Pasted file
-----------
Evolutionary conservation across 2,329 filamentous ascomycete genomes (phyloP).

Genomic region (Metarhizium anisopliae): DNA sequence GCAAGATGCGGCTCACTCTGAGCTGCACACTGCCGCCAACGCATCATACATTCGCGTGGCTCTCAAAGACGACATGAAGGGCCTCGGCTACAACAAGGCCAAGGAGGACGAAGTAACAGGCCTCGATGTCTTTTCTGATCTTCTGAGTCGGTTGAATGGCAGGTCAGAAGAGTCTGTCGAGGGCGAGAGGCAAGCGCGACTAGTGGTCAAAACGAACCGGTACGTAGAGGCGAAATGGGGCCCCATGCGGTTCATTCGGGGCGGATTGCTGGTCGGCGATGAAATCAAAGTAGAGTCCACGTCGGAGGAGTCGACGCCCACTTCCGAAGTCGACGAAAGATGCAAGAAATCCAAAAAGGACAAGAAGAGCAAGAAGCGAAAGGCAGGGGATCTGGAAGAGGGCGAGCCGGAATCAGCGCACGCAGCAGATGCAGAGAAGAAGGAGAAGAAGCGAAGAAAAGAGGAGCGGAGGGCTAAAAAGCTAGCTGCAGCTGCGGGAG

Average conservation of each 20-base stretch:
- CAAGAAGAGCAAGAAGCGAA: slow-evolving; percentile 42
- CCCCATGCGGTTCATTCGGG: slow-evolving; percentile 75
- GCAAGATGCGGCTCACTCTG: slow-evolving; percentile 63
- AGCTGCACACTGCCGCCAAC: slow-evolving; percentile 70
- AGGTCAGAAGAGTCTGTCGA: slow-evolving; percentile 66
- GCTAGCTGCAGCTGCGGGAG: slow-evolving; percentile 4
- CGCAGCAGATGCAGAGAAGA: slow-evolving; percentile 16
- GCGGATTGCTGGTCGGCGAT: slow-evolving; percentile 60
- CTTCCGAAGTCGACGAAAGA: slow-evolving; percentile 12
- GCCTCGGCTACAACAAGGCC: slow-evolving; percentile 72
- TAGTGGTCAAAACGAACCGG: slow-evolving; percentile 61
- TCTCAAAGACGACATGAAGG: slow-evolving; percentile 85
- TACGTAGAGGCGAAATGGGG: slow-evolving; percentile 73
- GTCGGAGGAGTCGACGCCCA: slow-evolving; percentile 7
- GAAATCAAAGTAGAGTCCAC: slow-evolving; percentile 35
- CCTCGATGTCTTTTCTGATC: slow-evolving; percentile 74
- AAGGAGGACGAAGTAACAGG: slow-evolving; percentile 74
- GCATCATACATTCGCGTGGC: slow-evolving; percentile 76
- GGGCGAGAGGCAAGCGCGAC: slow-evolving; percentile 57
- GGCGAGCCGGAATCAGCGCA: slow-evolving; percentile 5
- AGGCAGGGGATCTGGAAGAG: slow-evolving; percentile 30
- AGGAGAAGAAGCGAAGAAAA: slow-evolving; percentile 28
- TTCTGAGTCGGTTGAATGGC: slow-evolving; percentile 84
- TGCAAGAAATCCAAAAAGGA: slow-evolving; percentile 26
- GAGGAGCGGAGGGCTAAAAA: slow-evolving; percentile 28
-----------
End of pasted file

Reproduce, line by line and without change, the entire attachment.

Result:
Evolutionary conservation across 2,329 filamentous ascomycete genomes (phyloP).

Genomic region (Metarhizium anisopliae): DNA sequence GCAAGATGCGGCTCACTCTGAGCTGCACACTGCCGCCAACGCATCATACATTCGCGTGGCTCTCAAAGACGACATGAAGGGCCTCGGCTACAACAAGGCCAAGGAGGACGAAGTAACAGGCCTCGATGTCTTTTCTGATCTTCTGAGTCGGTTGAATGGCAGGTCAGAAGAGTCTGTCGAGGGCGAGAGGCAAGCGCGACTAGTGGTCAAAACGAACCGGTACGTAGAGGCGAAATGGGGCCCCATGCGGTTCATTCGGGGCGGATTGCTGGTCGGCGATGAAATCAAAGTAGAGTCCACGTCGGAGGAGTCGACGCCCACTTCCGAAGTCGACGAAAGATGCAAGAAATCCAAAAAGGACAAGAAGAGCAAGAAGCGAAAGGCAGGGGATCTGGAAGAGGGCGAGCCGGAATCAGCGCACGCAGCAGATGCAGAGAAGAAGGAGAAGAAGCGAAGAAAAGAGGAGCGGAGGGCTAAAAAGCTAGCTGCAGCTGCGGGAG

Average conservation of each 20-base stretch:
- CAAGAAGAGCAAGAAGCGAA: slow-evolving; percentile 42
- CCCCATGCGGTTCATTCGGG: slow-evolving; percentile 75
- GCAAGATGCGGCTCACTCTG: slow-evolving; percentile 63
- AGCTGCACACTGCCGCCAAC: slow-evolving; percentile 70
- AGGTCAGAAGAGTCTGTCGA: slow-evolving; percentile 66
- GCTAGCTGCAGCTGCGGGAG: slow-evolving; percentile 4
- CGCAGCAGATGCAGAGAAGA: slow-evolving; percentile 16
- GCGGATTGCTGGTCGGCGAT: slow-evolving; percentile 60
- CTTCCGAAGTCGACGAAAGA: slow-evolving; percentile 12
- GCCTCGGCTACAACAAGGCC: slow-evolving; percentile 72
- TAGTGGTCAAAACGAACCGG: slow-evolving; percentile 61
- TCTCAAAGACGACATGAAGG: slow-evolving; percentile 85
- TACGTAGAGGCGAAATGGGG: slow-evolving; percentile 73
- GTCGGAGGAGTCGACGCCCA: slow-evolving; percentile 7
- GAAATCAAAGTAGAGTCCAC: slow-evolving; percentile 35
- CCTCGATGTCTTTTCTGATC: slow-evolving; percentile 74
- AAGGAGGACGAAGTAACAGG: slow-evolving; percentile 74
- GCATCATACATTCGCGTGGC: slow-evolving; percentile 76
- GGGCGAGAGGCAAGCGCGAC: slow-evolving; percentile 57
- GGCGAGCCGGAATCAGCGCA: slow-evolving; percentile 5
- AGGCAGGGGATCTGGAAGAG: slow-evolving; percentile 30
- AGGAGAAGAAGCGAAGAAAA: slow-evolving; percentile 28
- TTCTGAGTCGGTTGAATGGC: slow-evolving; percentile 84
- TGCAAGAAATCCAAAAAGGA: slow-evolving; percentile 26
- GAGGAGCGGAGGGCTAAAAA: slow-evolving; percentile 28